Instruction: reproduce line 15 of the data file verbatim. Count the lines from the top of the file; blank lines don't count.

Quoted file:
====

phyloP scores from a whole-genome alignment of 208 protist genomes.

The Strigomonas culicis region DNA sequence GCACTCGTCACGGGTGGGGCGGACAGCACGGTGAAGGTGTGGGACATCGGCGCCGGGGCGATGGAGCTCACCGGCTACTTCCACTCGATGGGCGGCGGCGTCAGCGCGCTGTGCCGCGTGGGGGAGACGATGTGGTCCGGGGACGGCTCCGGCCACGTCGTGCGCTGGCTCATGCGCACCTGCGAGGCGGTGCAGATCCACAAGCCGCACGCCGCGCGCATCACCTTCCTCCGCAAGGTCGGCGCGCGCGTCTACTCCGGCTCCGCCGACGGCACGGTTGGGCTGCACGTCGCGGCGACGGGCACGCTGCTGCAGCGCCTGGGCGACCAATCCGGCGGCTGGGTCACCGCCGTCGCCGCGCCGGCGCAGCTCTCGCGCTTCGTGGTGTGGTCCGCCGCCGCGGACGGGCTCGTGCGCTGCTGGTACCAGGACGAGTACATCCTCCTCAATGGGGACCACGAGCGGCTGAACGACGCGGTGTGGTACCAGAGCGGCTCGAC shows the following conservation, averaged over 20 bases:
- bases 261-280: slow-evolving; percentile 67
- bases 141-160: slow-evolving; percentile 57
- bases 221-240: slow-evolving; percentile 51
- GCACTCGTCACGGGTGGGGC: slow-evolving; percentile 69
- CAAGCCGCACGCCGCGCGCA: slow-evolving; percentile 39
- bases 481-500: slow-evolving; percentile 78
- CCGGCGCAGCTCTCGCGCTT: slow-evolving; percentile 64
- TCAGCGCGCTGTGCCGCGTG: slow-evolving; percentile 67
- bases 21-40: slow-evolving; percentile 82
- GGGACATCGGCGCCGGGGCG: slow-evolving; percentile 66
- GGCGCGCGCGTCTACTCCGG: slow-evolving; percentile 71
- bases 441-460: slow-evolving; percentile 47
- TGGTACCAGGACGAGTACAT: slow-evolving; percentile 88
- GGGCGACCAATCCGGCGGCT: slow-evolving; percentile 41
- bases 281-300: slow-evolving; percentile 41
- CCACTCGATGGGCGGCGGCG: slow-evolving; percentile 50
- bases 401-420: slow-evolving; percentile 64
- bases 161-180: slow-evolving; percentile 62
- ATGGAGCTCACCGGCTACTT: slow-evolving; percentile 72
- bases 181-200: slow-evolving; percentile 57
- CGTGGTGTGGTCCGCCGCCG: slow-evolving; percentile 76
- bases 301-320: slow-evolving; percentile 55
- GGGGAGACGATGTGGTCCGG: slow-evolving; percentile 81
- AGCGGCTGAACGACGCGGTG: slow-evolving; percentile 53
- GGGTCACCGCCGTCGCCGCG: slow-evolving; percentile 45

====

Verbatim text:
- TGGTACCAGGACGAGTACAT: slow-evolving; percentile 88